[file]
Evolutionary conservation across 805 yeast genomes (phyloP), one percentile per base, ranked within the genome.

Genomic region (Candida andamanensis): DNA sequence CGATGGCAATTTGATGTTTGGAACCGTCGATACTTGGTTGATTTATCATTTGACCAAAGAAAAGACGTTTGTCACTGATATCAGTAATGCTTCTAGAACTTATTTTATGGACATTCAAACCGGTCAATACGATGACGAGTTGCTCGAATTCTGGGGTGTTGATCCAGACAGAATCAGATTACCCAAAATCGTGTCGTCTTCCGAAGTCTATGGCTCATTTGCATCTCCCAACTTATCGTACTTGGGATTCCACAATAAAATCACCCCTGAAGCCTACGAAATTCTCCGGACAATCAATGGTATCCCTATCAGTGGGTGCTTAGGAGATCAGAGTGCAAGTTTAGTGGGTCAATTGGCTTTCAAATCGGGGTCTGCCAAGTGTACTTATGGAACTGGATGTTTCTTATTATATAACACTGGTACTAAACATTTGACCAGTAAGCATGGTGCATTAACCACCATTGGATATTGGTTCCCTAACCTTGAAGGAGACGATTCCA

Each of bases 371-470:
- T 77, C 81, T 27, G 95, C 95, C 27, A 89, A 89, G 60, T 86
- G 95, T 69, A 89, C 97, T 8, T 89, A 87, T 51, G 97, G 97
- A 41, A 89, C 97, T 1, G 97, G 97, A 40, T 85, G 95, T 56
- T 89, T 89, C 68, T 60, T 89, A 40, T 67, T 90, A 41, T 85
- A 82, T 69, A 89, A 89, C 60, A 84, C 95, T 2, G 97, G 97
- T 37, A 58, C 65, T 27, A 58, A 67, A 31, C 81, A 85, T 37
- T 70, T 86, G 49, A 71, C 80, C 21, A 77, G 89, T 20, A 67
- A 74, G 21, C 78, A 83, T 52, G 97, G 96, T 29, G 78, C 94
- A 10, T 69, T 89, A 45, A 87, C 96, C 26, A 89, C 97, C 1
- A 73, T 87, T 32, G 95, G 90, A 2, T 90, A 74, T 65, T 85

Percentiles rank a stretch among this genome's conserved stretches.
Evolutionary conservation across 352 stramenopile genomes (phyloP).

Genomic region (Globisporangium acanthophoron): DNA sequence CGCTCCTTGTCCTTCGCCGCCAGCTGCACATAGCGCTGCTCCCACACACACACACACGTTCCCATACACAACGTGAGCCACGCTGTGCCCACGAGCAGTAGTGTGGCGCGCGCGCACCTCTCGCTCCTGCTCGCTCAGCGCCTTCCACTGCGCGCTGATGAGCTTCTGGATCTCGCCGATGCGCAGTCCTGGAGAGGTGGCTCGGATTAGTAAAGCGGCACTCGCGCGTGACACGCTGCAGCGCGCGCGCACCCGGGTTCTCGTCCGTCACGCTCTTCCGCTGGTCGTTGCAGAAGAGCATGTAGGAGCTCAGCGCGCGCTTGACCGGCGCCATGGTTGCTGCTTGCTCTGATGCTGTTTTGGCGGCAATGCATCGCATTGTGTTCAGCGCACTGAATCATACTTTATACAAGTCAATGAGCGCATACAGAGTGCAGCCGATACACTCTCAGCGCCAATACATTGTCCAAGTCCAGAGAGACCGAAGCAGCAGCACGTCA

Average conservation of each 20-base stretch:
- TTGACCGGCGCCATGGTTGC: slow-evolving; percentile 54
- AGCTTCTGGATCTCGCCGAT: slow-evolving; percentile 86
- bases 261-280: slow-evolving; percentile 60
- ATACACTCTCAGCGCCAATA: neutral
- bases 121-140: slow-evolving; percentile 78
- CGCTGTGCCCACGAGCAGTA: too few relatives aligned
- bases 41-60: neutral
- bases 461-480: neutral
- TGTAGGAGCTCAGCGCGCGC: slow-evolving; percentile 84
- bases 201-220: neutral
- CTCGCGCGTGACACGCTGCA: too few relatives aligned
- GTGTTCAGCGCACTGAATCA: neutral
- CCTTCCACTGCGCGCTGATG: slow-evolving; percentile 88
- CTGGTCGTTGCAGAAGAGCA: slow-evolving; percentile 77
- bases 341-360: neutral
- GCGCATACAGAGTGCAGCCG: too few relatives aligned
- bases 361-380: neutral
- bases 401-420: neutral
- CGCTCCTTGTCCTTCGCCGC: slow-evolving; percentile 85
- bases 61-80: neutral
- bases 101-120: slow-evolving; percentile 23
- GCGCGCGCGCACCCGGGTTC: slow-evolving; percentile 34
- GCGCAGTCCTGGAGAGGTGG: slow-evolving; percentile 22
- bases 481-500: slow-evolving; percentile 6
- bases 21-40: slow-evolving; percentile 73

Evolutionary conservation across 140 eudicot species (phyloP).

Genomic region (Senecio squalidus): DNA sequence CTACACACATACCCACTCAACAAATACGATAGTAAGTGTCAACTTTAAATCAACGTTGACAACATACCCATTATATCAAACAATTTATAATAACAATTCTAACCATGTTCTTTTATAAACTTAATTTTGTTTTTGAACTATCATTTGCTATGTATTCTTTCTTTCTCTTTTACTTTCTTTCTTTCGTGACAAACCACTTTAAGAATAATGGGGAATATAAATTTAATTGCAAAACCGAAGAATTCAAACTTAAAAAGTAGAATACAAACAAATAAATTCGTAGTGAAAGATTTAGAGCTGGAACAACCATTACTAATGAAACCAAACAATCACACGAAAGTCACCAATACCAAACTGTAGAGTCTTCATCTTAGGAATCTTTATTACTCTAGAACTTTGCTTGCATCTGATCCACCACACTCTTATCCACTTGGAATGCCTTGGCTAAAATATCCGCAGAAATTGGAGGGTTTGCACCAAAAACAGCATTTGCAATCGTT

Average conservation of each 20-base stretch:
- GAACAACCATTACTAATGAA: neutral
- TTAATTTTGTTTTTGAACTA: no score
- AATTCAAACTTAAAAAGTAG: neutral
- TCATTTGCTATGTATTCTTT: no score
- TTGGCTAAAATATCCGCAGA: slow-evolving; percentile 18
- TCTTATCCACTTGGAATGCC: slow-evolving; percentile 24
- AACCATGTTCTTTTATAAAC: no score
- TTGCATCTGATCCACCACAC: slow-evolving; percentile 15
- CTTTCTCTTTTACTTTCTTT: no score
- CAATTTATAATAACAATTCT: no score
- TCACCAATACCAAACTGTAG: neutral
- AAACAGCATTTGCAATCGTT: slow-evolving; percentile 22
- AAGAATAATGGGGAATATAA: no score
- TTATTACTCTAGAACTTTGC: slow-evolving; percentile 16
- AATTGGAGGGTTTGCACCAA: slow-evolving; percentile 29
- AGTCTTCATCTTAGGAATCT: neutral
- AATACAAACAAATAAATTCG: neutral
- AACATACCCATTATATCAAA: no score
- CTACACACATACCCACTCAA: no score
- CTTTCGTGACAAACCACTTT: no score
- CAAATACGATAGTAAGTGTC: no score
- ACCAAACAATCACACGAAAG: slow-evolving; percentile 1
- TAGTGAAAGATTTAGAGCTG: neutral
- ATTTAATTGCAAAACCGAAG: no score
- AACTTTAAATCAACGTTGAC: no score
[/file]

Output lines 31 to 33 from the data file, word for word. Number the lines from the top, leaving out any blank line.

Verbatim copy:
- CTGGTCGTTGCAGAAGAGCA: slow-evolving; percentile 77
- bases 341-360: neutral
- GCGCATACAGAGTGCAGCCG: too few relatives aligned